DevOps has matured over the years and those who practice it are creating measurable data which can provide insight and support many theories. This data is being picked up by research groups like DORA, who have pulled in over five years of data from reliable (5000+) sources and have published annual reviews of how DevOps is being implemented. Like all new ways of working, it takes hearts and minds to convince others to join forces in improving and progressing beyond the “memory muscle” that builds up over time by simply doing what we do. The 7% is a presentation I created from the DORA 2018 report and is connected to an OpenSource.com article I am in the middle of writing. As a little peek & poke into my forthcoming article, I have put together a few points about why “The 7%” is so important.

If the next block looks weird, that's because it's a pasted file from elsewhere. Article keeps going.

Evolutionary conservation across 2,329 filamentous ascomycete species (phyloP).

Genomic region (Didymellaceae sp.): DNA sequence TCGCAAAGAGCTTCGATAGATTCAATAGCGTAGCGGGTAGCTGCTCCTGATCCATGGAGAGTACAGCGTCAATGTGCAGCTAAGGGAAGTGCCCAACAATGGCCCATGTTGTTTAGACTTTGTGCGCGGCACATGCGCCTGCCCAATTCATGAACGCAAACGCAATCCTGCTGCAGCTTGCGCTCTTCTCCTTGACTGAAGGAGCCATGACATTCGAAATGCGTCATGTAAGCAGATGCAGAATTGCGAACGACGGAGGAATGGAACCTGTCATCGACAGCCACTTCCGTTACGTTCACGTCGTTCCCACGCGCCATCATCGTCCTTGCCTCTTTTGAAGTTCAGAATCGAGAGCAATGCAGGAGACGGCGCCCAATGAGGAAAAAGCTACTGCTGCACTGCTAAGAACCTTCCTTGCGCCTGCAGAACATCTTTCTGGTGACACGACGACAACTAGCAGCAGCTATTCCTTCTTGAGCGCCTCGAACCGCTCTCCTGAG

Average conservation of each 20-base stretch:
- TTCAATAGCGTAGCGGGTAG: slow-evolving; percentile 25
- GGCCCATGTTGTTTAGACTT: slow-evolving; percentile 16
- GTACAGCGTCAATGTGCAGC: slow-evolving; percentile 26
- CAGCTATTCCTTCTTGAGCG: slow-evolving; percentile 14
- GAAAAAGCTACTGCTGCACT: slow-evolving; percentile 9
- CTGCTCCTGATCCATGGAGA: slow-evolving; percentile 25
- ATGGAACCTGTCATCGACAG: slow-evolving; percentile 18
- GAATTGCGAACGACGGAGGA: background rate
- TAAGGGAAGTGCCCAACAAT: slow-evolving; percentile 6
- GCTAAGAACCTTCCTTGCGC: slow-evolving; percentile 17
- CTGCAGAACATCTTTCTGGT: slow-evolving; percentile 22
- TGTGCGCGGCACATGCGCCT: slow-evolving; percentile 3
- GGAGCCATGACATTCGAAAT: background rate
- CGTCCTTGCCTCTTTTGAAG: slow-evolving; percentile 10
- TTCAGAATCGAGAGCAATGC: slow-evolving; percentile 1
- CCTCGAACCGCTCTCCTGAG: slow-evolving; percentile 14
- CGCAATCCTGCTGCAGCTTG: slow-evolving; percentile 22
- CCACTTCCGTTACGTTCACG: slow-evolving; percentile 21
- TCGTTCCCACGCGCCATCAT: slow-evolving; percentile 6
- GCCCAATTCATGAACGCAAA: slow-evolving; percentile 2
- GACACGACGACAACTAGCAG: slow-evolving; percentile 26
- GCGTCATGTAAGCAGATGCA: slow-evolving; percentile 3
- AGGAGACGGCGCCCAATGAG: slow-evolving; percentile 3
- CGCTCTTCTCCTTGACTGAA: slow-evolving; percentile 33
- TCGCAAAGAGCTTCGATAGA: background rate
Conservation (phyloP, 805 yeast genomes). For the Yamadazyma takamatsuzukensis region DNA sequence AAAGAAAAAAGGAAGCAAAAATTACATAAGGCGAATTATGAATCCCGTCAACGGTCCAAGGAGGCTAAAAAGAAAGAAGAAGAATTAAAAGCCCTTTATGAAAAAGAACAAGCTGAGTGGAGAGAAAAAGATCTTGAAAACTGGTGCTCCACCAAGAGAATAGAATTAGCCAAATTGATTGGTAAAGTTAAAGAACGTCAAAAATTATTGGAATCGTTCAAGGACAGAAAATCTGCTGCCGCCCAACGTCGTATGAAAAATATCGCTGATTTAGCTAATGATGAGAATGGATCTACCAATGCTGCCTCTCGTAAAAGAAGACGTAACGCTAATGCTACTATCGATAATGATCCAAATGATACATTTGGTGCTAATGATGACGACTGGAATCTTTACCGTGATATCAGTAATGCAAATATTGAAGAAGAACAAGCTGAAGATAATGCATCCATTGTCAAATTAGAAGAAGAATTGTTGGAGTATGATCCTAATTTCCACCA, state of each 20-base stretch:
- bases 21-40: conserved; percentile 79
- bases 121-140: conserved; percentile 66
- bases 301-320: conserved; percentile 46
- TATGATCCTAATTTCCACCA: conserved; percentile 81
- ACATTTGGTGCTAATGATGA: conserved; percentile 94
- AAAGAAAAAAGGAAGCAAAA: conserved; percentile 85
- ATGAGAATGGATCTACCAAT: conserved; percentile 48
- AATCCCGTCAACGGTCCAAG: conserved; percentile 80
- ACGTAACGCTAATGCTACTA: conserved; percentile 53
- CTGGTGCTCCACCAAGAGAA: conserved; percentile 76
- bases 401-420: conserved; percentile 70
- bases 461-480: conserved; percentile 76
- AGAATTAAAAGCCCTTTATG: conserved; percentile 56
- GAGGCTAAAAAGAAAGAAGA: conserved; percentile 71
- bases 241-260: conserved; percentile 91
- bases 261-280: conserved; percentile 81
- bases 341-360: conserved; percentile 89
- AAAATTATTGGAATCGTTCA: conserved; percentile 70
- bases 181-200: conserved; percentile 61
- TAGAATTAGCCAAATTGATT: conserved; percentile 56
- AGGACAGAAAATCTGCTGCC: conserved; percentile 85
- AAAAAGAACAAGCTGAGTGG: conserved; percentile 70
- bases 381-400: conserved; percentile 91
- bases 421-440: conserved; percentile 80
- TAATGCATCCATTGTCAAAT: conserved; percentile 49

- The Elite profile has unique characteristics whereby the value, approach, and breadth of DevOps sets them apart (among other trademarks)
- The gap is widening exponentially between the Low DevOps performers profile and High to Elite; further Low to Medium performers have a very significant gap in performance and Low performers on the verge of just dropping out
- Classicly, the leadership has no real idea of how their DevOps teams are performing thus are disconnected to the real value DevOps can or could bring (they just don’t really buy into it…)
- DevOps performance is not affected by an industry or business type, thus any business, private or public, in any industry can achieve high and elite performance
- Stability and throughput are not polar opposites and both can be achieved without compromising, the high & elite performers have proven this (with real hard data)
- Connecting and baking in “Operational Performance” into the Software Delivery Performance lifecycle brings value across the enterprise and “wakes up the business” so that Leaders can execute small batches of innovation, exploratory products and services for, quick feedback increasing value to all stakeholders and making the business a disruptor